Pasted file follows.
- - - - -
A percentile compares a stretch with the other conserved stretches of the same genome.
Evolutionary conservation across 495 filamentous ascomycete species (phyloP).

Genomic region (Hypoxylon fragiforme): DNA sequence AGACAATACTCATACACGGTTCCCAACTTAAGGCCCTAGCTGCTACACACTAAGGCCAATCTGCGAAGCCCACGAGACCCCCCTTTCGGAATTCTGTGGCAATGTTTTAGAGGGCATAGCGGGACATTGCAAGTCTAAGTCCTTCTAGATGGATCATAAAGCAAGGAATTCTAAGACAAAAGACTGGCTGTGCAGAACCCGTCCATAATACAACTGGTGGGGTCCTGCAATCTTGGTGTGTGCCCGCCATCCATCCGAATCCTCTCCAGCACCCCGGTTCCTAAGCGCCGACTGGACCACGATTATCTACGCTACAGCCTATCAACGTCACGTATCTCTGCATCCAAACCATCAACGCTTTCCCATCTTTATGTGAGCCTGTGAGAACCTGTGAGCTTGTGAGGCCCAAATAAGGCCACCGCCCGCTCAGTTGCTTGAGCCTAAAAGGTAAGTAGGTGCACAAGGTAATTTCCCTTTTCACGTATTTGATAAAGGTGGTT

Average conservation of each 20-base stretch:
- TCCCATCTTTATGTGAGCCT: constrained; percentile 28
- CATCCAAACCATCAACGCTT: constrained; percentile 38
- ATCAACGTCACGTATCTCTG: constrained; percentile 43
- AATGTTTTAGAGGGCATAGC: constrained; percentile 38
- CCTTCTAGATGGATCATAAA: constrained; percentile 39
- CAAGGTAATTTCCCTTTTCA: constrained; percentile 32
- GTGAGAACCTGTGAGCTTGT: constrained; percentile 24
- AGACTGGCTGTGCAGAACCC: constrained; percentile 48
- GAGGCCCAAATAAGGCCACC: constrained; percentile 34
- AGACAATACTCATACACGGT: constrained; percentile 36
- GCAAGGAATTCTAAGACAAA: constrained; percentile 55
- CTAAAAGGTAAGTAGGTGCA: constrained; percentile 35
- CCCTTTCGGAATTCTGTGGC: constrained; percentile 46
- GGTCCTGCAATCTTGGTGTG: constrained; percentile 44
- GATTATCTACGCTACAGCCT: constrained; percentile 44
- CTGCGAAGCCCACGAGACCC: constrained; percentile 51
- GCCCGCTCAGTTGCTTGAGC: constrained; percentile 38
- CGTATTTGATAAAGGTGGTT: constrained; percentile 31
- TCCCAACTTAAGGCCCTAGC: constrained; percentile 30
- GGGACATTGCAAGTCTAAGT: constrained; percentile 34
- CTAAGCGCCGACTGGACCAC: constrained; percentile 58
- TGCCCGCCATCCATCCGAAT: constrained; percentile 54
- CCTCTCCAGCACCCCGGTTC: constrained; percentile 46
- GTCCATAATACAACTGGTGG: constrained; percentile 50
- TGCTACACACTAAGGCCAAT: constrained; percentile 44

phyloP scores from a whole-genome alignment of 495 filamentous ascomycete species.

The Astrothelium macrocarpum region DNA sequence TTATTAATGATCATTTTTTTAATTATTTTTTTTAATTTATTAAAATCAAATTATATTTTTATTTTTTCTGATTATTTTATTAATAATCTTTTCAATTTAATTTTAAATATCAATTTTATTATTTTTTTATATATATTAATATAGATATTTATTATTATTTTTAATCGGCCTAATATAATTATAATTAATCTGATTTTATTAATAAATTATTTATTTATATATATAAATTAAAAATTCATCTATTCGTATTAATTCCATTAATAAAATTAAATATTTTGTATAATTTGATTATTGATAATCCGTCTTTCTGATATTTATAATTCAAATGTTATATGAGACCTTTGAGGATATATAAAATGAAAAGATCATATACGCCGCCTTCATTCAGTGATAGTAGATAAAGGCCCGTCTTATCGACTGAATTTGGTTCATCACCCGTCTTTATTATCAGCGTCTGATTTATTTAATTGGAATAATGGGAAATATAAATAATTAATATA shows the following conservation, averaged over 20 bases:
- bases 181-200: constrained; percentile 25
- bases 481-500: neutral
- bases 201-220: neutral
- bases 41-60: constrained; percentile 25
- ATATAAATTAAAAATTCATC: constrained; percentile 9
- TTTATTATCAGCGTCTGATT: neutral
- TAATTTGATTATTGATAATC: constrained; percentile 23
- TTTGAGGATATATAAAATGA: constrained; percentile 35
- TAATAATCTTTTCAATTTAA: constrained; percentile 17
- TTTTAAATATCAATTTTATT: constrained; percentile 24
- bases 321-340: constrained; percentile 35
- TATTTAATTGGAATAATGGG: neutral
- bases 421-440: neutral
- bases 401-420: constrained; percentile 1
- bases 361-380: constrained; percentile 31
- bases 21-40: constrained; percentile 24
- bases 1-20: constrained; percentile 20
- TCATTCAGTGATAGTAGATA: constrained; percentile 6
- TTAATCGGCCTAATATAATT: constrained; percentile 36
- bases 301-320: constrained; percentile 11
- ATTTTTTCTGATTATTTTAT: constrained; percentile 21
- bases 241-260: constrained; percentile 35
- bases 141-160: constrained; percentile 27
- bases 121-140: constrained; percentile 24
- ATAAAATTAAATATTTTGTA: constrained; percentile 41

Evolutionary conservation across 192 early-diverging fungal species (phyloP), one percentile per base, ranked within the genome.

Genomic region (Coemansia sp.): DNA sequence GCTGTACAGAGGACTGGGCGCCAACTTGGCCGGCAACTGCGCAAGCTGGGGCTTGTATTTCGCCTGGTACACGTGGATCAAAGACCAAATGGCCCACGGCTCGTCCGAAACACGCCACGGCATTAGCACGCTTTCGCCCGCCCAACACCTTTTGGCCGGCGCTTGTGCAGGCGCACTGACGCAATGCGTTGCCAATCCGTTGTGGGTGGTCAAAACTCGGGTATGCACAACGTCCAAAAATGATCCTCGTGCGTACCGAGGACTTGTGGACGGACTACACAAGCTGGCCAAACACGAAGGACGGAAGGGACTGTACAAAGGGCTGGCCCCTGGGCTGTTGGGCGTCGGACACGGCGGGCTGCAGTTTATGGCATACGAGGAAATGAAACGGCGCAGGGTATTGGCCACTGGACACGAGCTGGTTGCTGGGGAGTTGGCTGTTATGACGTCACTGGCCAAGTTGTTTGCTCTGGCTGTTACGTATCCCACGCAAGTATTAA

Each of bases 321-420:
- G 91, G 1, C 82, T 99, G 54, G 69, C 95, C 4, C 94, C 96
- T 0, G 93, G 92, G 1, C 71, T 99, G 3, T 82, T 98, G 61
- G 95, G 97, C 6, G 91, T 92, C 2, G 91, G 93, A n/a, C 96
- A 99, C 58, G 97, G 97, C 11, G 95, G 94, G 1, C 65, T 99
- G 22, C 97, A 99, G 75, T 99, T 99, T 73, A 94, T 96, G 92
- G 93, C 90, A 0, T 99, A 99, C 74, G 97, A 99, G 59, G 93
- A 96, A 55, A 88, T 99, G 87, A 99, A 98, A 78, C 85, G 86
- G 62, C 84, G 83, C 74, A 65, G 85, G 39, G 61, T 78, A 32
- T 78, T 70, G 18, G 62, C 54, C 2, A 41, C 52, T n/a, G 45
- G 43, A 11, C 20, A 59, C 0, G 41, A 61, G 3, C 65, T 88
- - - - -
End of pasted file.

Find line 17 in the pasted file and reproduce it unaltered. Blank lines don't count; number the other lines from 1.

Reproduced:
- CCCTTTCGGAATTCTGTGGC: constrained; percentile 46